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I've got a new Raptor drive coming, but I'm hoping to avoid a full reinstall of Windows and my programs. I have Acronis True Image and have been planning to clone the old drive onto the new one.
But if I do that, is there any danger that I'll simply be cloning the disk errors over to the brand-new drive? I'd hate to replicate the problems onto my shiny new 10K RPM drive! ;)
Thanks in advance for any thoughts or advice,
I can still work, but I keep getting I/O messages and things that used to take a few seconds are taking a lot longer
What sort of I/O messages? If software utilities are not detecting errors, it sounds like the disk hardware is fine and simply replacing the hard disk would have no useful effect.
Error checking utilities typically work at a lowish-level, whereas applications access files at a highish-level i.e. using caches and buffers, etc. to speed things up. These errors might result from faulty software (caching and buffering) faulty memory or even a faulty motherboard.
Some of the HD companies will recover data for you. Unfortunately the cost starts at a grand. They will look at the drive and then let you know what they can recover. You usually only pay if you choose to recover the files.
I would back stuff up ASAP.
Also, I went to one of those Network addressable storage units. Set the 1tb model up for mirroring to give me 1/2tb. That way (1) a single drive failure won't kill me and (2) if my machine fails, the data should still be there. You still have to back up the NAS devices.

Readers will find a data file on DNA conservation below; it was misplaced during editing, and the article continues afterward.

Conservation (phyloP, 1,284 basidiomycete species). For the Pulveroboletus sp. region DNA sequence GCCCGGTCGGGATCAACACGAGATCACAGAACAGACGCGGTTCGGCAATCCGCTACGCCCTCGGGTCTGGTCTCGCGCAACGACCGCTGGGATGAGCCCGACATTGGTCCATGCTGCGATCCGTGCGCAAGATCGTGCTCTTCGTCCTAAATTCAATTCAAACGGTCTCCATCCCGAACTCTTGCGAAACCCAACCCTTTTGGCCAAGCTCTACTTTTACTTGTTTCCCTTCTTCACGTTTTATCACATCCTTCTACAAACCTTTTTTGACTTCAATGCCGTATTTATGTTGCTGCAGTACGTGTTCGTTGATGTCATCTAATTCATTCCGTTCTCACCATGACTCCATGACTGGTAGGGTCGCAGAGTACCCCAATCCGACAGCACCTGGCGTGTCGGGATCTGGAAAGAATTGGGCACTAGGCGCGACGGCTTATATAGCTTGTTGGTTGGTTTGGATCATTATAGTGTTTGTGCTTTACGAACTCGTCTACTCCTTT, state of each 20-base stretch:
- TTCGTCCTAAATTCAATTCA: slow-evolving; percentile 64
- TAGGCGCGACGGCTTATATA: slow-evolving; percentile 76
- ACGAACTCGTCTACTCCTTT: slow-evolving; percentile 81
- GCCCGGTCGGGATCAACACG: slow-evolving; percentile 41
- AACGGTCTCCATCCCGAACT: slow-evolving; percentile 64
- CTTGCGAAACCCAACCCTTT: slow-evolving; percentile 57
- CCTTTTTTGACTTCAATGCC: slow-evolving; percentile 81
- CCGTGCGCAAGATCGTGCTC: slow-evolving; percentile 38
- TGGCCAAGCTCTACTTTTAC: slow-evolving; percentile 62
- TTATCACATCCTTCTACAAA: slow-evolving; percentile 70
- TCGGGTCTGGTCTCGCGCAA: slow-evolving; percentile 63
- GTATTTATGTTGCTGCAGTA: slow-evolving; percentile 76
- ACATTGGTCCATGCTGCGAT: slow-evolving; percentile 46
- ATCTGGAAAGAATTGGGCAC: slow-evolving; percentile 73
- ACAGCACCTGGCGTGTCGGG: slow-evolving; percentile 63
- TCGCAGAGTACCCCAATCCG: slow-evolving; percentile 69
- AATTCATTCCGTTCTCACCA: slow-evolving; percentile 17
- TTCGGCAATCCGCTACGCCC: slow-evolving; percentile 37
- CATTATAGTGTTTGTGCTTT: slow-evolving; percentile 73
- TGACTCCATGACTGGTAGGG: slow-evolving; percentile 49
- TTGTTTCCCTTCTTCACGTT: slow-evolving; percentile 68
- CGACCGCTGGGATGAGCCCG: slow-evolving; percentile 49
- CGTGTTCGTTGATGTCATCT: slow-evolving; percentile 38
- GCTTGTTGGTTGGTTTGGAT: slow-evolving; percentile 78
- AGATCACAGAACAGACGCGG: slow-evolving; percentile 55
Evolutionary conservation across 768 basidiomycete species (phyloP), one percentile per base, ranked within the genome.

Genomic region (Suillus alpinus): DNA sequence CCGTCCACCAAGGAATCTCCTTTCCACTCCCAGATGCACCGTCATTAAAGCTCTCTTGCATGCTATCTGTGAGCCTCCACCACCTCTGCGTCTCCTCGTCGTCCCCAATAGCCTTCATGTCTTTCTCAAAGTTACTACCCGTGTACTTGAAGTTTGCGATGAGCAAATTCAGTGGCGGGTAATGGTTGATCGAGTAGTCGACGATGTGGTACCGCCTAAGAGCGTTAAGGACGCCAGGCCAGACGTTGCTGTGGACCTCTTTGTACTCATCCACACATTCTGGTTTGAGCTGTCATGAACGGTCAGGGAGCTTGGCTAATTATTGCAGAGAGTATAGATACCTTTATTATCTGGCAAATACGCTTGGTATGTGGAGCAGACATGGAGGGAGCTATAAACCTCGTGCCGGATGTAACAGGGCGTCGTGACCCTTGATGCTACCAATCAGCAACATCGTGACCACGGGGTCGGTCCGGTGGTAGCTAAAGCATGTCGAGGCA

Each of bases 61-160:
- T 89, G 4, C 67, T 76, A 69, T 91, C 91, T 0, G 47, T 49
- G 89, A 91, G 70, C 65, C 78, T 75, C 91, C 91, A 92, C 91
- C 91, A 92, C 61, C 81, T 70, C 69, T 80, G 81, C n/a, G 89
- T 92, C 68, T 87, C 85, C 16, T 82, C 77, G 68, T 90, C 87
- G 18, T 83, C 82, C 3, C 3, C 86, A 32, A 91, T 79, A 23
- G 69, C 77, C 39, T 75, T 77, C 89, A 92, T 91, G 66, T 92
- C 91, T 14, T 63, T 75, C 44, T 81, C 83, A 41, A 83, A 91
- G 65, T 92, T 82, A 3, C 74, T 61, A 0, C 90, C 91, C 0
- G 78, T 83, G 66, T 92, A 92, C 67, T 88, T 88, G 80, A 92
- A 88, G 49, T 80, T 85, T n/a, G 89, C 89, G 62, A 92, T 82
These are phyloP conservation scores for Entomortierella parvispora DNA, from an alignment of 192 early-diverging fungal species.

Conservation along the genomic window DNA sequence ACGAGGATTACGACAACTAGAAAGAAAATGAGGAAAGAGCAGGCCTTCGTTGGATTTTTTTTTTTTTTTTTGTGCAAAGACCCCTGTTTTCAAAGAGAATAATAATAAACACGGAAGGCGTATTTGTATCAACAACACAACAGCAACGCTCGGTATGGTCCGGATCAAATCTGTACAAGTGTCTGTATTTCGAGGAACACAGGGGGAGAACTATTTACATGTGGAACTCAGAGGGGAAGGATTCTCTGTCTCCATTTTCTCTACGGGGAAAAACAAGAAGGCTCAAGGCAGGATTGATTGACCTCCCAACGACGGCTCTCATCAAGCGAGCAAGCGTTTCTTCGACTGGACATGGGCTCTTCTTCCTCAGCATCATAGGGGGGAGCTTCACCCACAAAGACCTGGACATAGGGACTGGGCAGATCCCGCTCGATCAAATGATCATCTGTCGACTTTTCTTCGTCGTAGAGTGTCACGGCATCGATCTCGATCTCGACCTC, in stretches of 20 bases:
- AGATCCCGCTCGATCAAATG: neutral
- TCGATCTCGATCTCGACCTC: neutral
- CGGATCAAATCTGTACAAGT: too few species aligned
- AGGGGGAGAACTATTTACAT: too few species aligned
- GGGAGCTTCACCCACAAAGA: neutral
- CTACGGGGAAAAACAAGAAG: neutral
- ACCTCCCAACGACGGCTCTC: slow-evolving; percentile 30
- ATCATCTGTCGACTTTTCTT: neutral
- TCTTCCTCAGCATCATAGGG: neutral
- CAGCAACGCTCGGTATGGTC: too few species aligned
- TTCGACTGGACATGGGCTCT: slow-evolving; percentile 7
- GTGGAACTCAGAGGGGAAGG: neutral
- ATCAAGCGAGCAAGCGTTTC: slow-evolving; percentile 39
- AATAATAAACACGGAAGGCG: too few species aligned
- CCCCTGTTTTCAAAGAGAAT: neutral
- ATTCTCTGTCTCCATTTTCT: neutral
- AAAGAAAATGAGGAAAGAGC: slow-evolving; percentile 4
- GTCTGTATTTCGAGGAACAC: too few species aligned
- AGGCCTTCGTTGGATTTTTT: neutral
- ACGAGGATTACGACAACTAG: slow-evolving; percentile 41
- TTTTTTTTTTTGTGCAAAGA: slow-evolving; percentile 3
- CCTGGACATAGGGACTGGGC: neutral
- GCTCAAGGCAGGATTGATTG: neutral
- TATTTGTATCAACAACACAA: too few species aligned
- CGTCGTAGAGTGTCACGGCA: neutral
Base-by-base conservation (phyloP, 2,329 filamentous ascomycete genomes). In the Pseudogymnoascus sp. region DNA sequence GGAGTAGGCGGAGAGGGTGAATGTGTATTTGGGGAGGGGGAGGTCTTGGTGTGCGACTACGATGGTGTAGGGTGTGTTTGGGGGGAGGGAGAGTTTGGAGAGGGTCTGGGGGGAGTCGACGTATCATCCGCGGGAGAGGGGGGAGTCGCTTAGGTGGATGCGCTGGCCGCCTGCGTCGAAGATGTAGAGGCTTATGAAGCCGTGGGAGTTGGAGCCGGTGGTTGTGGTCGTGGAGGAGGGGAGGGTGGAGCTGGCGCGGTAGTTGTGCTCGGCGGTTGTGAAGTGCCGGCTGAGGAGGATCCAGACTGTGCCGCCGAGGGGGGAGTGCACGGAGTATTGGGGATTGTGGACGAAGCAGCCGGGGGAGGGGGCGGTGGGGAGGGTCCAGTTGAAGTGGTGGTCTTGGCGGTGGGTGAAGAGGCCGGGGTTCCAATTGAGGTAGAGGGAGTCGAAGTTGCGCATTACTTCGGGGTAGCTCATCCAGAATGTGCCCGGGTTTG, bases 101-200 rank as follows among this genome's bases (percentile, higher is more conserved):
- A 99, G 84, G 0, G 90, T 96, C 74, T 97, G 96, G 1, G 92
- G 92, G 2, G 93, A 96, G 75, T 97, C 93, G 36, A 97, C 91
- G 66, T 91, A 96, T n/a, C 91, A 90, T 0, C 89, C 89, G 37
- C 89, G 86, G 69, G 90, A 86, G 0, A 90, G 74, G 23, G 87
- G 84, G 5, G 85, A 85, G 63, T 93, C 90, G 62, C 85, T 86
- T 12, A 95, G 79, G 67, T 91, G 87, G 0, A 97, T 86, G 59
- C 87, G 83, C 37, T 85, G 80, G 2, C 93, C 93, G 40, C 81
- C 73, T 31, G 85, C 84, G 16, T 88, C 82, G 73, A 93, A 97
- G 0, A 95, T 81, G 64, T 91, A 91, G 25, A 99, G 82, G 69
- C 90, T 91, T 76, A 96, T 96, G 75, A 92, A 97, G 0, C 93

So I've bought a hard drive that I don't need and that won't fix the problem.
Considering the Event Viewer isn't showing any problems, what else can I check to troubleshoot this stuff?
If the system is slow, start with Real-time antivirus scanning - that is often a performance killer. Also, if you are using whole-disk encryption or NTFS compression, these might cause problems.
If you are running Windows, go to the Control Panel, admin Programs, Event viewer, System. Then page through looking for disk errors. if you see a lot of Disk errors marked with a red icon, then your drive is probably failing rapidly.
I've got an old box with a variety of problems and have been working at fixing it up bit-by-bit here-and-there.
I tried the instructions above. There are a lot, but nothing jumps out as OMG. The biggest problem that this box has is the the System 32 directory opens on startup every time. I have been told that this indicates a corrupt file and acts as a warning, but haven't been able to find a way to identify why and am gun-shy about screwing around with anything in that folder. Have found no source that has been helpful in making progress.
The majority of red errors are labeled 'Source: DCOM', 'Category: None', 'Event: 10010', 'User: My name'. Properties: All seem to indicate The server (long string) did not register with DCOM within the required timeout. That is all of the red errors.
The yellow areas that have occurred in February thus far. Numerous instances of each; Different days.
'Source: ftdisk', 'Category: Disk', 'Event: 57', 'User: N/A Properties: The system failed to flush data to the transaction log. Corruption may occur.
'Source: W32Time', 'Event: 36', 'User: N/A' Properties: The time service has not been able to synchronize the system time for 49152 seconds because none of the time providers has been able to provide a usable time stamp. The system clock is unsynchronized.
'Source: Tcip', 'Event: 4226'. 'User: N/A Properties: TCP/IP has reached the security limit imposed on the number of concurrent TCP connect attempts.
On a 10K RPM drive, no less, which does indeed make a difference in one's performance. :)